(Reuters) - The New Jersey state Assembly on Thursday passed a measure that would allow doctors to prescribe life-ending drugs to terminally ill patients, modeled after the Oregon law that allowed a 29-year-old woman suffering from brain cancer to end her life.
The legislation must still win approval in the New Jersey state Senate, where a companion bill has stalled, and then be signed by Governor Chris Christie. If it passes those hurdles, New Jersey would become the fourth state with a so-called "death with dignity" law.
Christie has indicated in that past that he would not sign such a law, but Kenneth Sherrill, a political science professor emeritus at Hunter College, said the governor's possible candidacy for the Republican nomination for president could factor into the decision.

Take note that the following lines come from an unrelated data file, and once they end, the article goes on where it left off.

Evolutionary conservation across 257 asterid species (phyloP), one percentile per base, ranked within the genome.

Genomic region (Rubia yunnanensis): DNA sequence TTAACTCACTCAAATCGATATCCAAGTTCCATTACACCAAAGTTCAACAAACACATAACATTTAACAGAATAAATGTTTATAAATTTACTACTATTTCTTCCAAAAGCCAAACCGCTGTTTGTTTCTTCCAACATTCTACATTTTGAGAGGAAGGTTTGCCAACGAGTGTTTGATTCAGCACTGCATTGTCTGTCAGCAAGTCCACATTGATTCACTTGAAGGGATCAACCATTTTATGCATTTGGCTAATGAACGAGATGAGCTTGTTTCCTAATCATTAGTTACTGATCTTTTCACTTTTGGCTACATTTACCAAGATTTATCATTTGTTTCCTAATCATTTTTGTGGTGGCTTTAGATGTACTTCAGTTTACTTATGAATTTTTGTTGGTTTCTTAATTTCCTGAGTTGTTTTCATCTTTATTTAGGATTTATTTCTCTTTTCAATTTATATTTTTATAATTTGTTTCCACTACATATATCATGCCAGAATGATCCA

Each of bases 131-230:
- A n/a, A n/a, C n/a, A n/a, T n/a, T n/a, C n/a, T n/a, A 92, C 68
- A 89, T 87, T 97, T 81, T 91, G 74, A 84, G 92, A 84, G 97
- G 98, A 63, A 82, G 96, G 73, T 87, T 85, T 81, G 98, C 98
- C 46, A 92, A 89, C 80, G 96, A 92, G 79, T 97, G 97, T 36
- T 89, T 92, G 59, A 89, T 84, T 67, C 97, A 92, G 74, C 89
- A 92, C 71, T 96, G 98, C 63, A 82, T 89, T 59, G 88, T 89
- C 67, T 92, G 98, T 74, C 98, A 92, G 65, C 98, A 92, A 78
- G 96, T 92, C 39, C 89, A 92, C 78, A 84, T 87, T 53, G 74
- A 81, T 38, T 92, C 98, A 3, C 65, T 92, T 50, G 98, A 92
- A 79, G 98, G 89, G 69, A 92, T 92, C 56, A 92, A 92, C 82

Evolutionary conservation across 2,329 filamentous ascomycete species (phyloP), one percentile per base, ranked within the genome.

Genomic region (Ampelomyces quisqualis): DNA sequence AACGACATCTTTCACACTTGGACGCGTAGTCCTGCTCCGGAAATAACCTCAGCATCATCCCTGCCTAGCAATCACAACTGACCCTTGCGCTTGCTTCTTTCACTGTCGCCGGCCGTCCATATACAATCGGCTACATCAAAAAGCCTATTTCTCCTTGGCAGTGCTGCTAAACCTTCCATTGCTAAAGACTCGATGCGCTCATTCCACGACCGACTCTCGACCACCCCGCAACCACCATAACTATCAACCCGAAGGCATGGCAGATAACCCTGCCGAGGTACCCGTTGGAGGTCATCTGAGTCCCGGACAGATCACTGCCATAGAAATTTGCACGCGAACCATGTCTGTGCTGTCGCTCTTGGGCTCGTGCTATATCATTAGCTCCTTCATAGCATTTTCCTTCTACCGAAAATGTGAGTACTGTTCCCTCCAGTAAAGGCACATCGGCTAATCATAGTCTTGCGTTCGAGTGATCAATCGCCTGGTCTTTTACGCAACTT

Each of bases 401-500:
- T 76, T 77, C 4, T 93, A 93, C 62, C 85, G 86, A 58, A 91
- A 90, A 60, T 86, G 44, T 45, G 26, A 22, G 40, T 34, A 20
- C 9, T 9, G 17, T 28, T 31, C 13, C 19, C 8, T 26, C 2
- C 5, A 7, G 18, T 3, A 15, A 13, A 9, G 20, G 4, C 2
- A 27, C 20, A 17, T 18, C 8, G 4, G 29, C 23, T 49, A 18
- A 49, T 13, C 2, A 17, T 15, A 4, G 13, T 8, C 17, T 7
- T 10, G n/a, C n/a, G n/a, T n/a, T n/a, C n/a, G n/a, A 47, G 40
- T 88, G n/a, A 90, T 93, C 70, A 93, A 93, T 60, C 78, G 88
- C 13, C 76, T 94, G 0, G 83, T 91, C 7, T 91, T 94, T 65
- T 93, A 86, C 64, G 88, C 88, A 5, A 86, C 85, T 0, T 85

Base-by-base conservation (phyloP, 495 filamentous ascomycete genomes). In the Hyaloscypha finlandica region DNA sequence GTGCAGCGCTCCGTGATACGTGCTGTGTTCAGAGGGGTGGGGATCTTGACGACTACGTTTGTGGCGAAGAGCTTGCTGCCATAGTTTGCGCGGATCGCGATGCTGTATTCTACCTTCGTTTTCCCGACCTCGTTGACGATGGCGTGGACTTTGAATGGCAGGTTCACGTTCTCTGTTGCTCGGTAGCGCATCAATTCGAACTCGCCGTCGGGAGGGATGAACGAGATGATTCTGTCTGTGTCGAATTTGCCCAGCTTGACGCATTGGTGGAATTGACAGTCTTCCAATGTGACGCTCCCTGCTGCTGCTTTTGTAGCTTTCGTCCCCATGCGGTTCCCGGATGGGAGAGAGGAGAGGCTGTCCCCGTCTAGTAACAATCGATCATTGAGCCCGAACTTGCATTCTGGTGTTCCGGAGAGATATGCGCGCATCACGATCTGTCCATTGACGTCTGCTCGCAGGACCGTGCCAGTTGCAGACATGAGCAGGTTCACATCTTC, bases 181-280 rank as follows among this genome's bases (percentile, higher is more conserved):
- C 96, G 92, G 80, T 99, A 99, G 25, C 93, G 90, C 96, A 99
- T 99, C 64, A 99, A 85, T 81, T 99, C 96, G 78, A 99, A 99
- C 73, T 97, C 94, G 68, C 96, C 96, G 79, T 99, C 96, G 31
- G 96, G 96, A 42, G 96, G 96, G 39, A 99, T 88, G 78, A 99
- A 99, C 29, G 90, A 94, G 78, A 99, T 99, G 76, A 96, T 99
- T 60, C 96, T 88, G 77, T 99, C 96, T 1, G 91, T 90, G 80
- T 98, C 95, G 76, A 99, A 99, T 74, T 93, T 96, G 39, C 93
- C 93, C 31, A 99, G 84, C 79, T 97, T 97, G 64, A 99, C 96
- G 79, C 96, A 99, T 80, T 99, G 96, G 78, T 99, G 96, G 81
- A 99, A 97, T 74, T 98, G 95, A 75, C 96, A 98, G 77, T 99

"The chances of the bill passing are better than they would otherwise be because Democrats in the Senate would like to put Christie in a position to veto a bill," Sherrill said.
Currently three U.S. states - Oregon, Washington and Vermont - have adopted such laws, while in Montana and New Mexico courts have ruled that physicians can write aid-in-dying medication for terminally ill patients, according to end-of-life advocacy Compassion & Choices.
The much-anticipated vote in New Jersey comes just over a week after 29-year-old Brittany Maynard, who became an advocate for terminally ill patients ending their lives, died using Oregon's doctor-assisted suicide law.
After pulling the bill from consideration in June due to lack of support, proponents of the New Jersey law finally had their way in the Assembly by a margin of 41-31 votes in favor of the legislation.
Barbara Coombs Lee, spokeswoman for Compassion & Choices, which partnered with Maynard as her public profile rose, called the result "our first victory in the memory and spirit of Brittany Maynard."
But at the New Jersey Alliance Against Doctor-Prescribed Suicide, spokesman Tim Rosales said he remained "cautiously optimistic that we'll stop the suicide bill as it goes over to the Senate."
(Reporting by Sebastien Malo in New York; Editing by Dan Whitcomb and Sandra Maler)